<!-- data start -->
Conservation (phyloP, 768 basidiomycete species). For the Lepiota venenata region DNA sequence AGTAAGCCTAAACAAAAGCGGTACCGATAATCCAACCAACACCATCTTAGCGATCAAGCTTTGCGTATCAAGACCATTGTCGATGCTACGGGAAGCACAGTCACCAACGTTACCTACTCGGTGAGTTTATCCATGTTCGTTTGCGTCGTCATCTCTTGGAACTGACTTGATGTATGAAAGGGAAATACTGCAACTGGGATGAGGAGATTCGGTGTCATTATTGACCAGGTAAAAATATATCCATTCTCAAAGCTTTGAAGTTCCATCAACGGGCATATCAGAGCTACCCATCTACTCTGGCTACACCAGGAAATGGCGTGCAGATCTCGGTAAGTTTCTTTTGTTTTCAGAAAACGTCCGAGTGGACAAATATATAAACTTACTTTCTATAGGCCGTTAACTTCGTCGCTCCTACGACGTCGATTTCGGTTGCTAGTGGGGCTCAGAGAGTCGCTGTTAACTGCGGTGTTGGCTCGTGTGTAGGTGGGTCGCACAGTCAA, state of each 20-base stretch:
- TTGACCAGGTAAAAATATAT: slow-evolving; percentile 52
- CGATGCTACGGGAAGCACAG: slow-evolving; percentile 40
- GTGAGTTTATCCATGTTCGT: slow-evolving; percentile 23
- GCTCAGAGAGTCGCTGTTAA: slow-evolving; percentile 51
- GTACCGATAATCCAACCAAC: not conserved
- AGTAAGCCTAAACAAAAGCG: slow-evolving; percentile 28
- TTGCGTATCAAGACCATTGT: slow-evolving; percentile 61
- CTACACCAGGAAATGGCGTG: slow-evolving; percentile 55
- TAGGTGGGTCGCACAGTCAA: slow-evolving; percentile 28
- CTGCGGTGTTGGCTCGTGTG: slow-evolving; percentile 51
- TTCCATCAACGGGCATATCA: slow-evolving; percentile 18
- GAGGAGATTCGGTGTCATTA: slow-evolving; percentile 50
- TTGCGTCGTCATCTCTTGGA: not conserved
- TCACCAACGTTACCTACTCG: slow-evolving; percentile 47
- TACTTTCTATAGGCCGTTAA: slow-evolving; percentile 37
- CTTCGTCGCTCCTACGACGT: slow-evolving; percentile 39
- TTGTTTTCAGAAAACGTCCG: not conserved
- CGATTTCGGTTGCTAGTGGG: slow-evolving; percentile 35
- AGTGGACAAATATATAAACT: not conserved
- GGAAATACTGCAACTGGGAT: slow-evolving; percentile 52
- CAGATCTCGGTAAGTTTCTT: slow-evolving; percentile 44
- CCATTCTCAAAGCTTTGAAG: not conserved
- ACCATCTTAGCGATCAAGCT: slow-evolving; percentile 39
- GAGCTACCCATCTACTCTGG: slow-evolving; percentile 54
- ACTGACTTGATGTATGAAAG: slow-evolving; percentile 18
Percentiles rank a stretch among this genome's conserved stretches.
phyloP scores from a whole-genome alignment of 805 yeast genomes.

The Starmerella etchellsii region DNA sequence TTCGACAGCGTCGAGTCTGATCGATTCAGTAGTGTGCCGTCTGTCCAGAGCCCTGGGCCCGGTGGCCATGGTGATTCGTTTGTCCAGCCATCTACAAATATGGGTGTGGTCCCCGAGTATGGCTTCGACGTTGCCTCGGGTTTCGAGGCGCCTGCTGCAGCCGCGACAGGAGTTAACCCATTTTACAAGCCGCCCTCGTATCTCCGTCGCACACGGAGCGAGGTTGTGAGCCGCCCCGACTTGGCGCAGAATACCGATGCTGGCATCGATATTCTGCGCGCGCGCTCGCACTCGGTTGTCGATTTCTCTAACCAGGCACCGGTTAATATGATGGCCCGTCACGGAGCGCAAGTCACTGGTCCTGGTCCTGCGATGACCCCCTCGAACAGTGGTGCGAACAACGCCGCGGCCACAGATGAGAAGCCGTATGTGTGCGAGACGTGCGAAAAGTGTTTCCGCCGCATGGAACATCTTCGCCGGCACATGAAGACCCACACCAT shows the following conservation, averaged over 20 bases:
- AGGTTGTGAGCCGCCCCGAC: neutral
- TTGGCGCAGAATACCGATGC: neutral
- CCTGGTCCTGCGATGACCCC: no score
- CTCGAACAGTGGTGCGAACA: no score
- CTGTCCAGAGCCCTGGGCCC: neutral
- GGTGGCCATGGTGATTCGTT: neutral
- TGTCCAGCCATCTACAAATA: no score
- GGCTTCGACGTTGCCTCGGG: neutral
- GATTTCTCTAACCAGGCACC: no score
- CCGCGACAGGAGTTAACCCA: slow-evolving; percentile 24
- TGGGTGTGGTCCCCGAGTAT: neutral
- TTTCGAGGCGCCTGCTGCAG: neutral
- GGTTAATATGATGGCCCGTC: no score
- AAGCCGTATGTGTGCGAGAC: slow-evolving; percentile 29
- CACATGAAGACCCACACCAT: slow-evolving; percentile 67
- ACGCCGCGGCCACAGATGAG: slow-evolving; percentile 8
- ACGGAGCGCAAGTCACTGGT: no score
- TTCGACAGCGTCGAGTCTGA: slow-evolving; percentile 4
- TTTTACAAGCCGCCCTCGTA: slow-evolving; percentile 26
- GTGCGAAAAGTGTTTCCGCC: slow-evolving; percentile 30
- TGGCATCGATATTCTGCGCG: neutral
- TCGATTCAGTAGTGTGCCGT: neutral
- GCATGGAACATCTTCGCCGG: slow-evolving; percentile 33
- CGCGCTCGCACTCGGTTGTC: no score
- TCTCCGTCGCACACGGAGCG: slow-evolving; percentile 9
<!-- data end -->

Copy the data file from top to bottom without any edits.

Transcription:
Conservation (phyloP, 768 basidiomycete species). For the Lepiota venenata region DNA sequence AGTAAGCCTAAACAAAAGCGGTACCGATAATCCAACCAACACCATCTTAGCGATCAAGCTTTGCGTATCAAGACCATTGTCGATGCTACGGGAAGCACAGTCACCAACGTTACCTACTCGGTGAGTTTATCCATGTTCGTTTGCGTCGTCATCTCTTGGAACTGACTTGATGTATGAAAGGGAAATACTGCAACTGGGATGAGGAGATTCGGTGTCATTATTGACCAGGTAAAAATATATCCATTCTCAAAGCTTTGAAGTTCCATCAACGGGCATATCAGAGCTACCCATCTACTCTGGCTACACCAGGAAATGGCGTGCAGATCTCGGTAAGTTTCTTTTGTTTTCAGAAAACGTCCGAGTGGACAAATATATAAACTTACTTTCTATAGGCCGTTAACTTCGTCGCTCCTACGACGTCGATTTCGGTTGCTAGTGGGGCTCAGAGAGTCGCTGTTAACTGCGGTGTTGGCTCGTGTGTAGGTGGGTCGCACAGTCAA, state of each 20-base stretch:
- TTGACCAGGTAAAAATATAT: slow-evolving; percentile 52
- CGATGCTACGGGAAGCACAG: slow-evolving; percentile 40
- GTGAGTTTATCCATGTTCGT: slow-evolving; percentile 23
- GCTCAGAGAGTCGCTGTTAA: slow-evolving; percentile 51
- GTACCGATAATCCAACCAAC: not conserved
- AGTAAGCCTAAACAAAAGCG: slow-evolving; percentile 28
- TTGCGTATCAAGACCATTGT: slow-evolving; percentile 61
- CTACACCAGGAAATGGCGTG: slow-evolving; percentile 55
- TAGGTGGGTCGCACAGTCAA: slow-evolving; percentile 28
- CTGCGGTGTTGGCTCGTGTG: slow-evolving; percentile 51
- TTCCATCAACGGGCATATCA: slow-evolving; percentile 18
- GAGGAGATTCGGTGTCATTA: slow-evolving; percentile 50
- TTGCGTCGTCATCTCTTGGA: not conserved
- TCACCAACGTTACCTACTCG: slow-evolving; percentile 47
- TACTTTCTATAGGCCGTTAA: slow-evolving; percentile 37
- CTTCGTCGCTCCTACGACGT: slow-evolving; percentile 39
- TTGTTTTCAGAAAACGTCCG: not conserved
- CGATTTCGGTTGCTAGTGGG: slow-evolving; percentile 35
- AGTGGACAAATATATAAACT: not conserved
- GGAAATACTGCAACTGGGAT: slow-evolving; percentile 52
- CAGATCTCGGTAAGTTTCTT: slow-evolving; percentile 44
- CCATTCTCAAAGCTTTGAAG: not conserved
- ACCATCTTAGCGATCAAGCT: slow-evolving; percentile 39
- GAGCTACCCATCTACTCTGG: slow-evolving; percentile 54
- ACTGACTTGATGTATGAAAG: slow-evolving; percentile 18
Percentiles rank a stretch among this genome's conserved stretches.
phyloP scores from a whole-genome alignment of 805 yeast genomes.

The Starmerella etchellsii region DNA sequence TTCGACAGCGTCGAGTCTGATCGATTCAGTAGTGTGCCGTCTGTCCAGAGCCCTGGGCCCGGTGGCCATGGTGATTCGTTTGTCCAGCCATCTACAAATATGGGTGTGGTCCCCGAGTATGGCTTCGACGTTGCCTCGGGTTTCGAGGCGCCTGCTGCAGCCGCGACAGGAGTTAACCCATTTTACAAGCCGCCCTCGTATCTCCGTCGCACACGGAGCGAGGTTGTGAGCCGCCCCGACTTGGCGCAGAATACCGATGCTGGCATCGATATTCTGCGCGCGCGCTCGCACTCGGTTGTCGATTTCTCTAACCAGGCACCGGTTAATATGATGGCCCGTCACGGAGCGCAAGTCACTGGTCCTGGTCCTGCGATGACCCCCTCGAACAGTGGTGCGAACAACGCCGCGGCCACAGATGAGAAGCCGTATGTGTGCGAGACGTGCGAAAAGTGTTTCCGCCGCATGGAACATCTTCGCCGGCACATGAAGACCCACACCAT shows the following conservation, averaged over 20 bases:
- AGGTTGTGAGCCGCCCCGAC: neutral
- TTGGCGCAGAATACCGATGC: neutral
- CCTGGTCCTGCGATGACCCC: no score
- CTCGAACAGTGGTGCGAACA: no score
- CTGTCCAGAGCCCTGGGCCC: neutral
- GGTGGCCATGGTGATTCGTT: neutral
- TGTCCAGCCATCTACAAATA: no score
- GGCTTCGACGTTGCCTCGGG: neutral
- GATTTCTCTAACCAGGCACC: no score
- CCGCGACAGGAGTTAACCCA: slow-evolving; percentile 24
- TGGGTGTGGTCCCCGAGTAT: neutral
- TTTCGAGGCGCCTGCTGCAG: neutral
- GGTTAATATGATGGCCCGTC: no score
- AAGCCGTATGTGTGCGAGAC: slow-evolving; percentile 29
- CACATGAAGACCCACACCAT: slow-evolving; percentile 67
- ACGCCGCGGCCACAGATGAG: slow-evolving; percentile 8
- ACGGAGCGCAAGTCACTGGT: no score
- TTCGACAGCGTCGAGTCTGA: slow-evolving; percentile 4
- TTTTACAAGCCGCCCTCGTA: slow-evolving; percentile 26
- GTGCGAAAAGTGTTTCCGCC: slow-evolving; percentile 30
- TGGCATCGATATTCTGCGCG: neutral
- TCGATTCAGTAGTGTGCCGT: neutral
- GCATGGAACATCTTCGCCGG: slow-evolving; percentile 33
- CGCGCTCGCACTCGGTTGTC: no score
- TCTCCGTCGCACACGGAGCG: slow-evolving; percentile 9